The concept of mobility has changed drastically in the past few years with the advent of autonomous driving, shared vehicles and electromobility. Adient, one of the top suppliers of automotive seating will use the 2017 edition of the International Motor Show (IAA) in Frankfurt am Main to showcase the AI18 demonstrator, its new interior concept for autonomous driving, which will address these three new trends, especially when it comes to the vehicle seating system.
Richard Chung, Vice President Innovation at Adient, explained that consumers will opt for optimal vehicle architecture which can be easily adapted to suit the requirements of a wide range of users who have different requirements and preferences in almost every situation. This need for adaptation will play a key role in the design of vehicle interiors and seating systems.
Adient plans to use five scenarios to demonstrate in the AI18 the degree to which level-3 and level-4 autonomous vehicles could be flexible in the future. Chung said that in addition to a Lounge mode, the AI18 seating system offers Communication, Cargo, Baby Plus and Family modes. Depending on the situation, these modes would provide users with optimum seating arrangements and space and provide them with various usage options and technical aids so that their journey is as comfortable, safe and efficient as possible.
One example is that even in the case of a compact vehicle, in the Lounge mode, passengers benefit from a high degree of comfort and relaxation. The front seats come with an anthropometric pivot and can provide much more support than conventional seats even when reclined far back. Other components that add to the comfort factor include integrated armrests, head restraint, and a separate leg rest which are synchronized to move with the body. There is even an optional massage function.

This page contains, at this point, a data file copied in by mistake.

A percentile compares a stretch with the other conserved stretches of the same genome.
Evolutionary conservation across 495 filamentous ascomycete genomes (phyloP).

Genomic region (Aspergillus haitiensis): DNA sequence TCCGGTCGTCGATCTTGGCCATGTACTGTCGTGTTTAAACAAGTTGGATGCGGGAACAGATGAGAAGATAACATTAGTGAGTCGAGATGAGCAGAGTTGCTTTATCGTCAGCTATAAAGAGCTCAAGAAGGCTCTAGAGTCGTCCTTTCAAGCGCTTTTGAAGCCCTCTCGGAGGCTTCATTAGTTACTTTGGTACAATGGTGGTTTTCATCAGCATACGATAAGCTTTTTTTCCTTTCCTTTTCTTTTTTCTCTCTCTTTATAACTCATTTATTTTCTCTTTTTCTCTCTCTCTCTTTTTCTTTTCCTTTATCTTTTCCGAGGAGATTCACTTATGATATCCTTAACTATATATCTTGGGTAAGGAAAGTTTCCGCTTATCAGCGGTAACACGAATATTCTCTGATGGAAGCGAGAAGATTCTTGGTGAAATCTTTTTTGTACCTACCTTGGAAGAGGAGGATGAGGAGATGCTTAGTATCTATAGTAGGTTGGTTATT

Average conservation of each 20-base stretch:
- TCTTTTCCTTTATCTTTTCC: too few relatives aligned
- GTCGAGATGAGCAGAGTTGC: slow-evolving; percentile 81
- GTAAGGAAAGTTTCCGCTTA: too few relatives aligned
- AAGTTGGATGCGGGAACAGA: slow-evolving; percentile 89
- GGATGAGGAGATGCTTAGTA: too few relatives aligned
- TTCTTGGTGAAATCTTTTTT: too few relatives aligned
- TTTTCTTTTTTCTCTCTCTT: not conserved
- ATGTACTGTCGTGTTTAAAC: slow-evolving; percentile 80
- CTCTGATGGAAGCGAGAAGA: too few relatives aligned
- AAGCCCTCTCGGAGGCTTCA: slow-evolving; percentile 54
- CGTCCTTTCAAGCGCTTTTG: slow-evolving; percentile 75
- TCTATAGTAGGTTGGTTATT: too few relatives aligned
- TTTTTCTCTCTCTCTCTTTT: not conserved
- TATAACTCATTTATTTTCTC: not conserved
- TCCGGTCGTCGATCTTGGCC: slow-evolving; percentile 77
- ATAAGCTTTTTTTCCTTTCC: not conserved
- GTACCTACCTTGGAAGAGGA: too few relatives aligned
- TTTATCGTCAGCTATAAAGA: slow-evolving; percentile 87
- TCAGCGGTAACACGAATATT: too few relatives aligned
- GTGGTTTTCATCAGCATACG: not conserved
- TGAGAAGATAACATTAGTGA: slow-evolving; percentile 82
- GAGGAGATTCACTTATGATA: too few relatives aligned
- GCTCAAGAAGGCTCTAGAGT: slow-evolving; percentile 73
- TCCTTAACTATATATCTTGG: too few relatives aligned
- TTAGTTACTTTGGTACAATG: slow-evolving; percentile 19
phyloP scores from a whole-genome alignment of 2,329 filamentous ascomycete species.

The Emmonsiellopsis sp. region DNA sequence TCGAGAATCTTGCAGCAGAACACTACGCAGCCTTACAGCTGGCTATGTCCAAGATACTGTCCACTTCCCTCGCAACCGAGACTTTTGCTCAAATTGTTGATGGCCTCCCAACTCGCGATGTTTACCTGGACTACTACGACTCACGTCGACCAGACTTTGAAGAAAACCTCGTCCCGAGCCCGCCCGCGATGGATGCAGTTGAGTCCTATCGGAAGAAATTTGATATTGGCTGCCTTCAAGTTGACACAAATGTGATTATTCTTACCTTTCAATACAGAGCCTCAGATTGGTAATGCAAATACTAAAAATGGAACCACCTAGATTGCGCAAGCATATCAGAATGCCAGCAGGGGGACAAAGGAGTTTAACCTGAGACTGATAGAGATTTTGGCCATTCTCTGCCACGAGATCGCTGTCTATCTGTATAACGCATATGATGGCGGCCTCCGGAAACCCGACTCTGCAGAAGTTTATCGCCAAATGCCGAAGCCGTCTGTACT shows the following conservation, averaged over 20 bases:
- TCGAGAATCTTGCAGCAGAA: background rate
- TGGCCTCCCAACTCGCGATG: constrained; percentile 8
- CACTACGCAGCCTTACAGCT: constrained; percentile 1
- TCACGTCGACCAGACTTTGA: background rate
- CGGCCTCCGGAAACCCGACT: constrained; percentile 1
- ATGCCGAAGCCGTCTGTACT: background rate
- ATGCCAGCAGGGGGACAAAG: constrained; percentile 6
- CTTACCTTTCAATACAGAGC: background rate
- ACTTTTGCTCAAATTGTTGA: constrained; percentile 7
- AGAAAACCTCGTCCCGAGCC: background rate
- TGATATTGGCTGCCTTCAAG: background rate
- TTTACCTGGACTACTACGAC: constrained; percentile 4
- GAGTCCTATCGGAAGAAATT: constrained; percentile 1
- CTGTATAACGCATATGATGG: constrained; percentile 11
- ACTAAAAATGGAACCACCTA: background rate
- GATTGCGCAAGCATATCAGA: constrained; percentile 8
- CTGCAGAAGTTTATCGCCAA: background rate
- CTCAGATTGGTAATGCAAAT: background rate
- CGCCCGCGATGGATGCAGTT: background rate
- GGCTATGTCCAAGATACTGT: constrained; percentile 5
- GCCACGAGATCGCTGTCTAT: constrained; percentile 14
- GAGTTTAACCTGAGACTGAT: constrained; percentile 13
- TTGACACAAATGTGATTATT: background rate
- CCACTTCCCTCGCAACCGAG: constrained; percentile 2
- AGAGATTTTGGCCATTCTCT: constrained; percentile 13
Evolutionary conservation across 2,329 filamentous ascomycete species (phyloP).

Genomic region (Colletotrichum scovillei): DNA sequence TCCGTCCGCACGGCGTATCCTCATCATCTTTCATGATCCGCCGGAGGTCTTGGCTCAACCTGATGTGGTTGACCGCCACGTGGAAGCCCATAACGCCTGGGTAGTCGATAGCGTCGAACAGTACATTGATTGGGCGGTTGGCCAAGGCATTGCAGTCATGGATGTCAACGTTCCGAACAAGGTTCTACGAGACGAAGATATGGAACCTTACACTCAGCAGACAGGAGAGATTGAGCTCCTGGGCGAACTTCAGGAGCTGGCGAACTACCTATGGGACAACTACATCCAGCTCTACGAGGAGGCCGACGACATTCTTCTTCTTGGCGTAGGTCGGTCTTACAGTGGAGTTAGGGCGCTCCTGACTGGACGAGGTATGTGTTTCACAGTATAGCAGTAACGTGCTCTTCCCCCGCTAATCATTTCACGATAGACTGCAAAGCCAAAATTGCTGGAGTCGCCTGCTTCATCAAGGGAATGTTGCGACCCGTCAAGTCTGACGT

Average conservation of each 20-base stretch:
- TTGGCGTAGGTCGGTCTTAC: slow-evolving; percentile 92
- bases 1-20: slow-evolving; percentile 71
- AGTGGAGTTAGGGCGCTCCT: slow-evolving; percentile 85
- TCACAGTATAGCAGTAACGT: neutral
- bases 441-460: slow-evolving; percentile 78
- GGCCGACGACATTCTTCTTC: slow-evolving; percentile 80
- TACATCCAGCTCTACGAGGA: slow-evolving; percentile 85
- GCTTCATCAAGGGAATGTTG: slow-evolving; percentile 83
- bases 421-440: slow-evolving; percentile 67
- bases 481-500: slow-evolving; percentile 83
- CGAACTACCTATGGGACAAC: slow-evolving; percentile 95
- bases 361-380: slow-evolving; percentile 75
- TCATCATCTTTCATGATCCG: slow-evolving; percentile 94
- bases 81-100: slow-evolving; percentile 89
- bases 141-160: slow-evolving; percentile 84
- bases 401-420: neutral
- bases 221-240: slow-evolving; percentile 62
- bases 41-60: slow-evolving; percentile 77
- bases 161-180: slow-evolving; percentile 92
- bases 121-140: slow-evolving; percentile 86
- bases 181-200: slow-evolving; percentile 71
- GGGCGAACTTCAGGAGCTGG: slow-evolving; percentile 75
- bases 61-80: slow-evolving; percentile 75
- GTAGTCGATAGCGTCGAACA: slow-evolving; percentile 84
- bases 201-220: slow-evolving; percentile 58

When it comes to the weight of the vehicle, there are as many as 20 innovations in the AI18 demonstrator in relation to new component geometries, alternative materials and composites to minimize the weight of the vehicle.
Chung said, “Slimmer, lighter seating systems not only play their part in reducing fuel consumption or increasing the range of electric vehicles. They also allow automakers to make best use of the vehicle’s compact dimensions and therefore also increase efficiency in automotive construction at many levels.”
Manju Mathew, an MBA in marketing, completed publisher training courses from the Oxford Brookes University and New York University. She started with marketing and PR roles before moving on to her current position as a full time writer. Currently living in Dubai, her life as an expat has sharpened her observation skills and flair for writing. She enjoys writing about luxury cars like Ferrari, Lamborghini, etc even if she can only dream of owning them.
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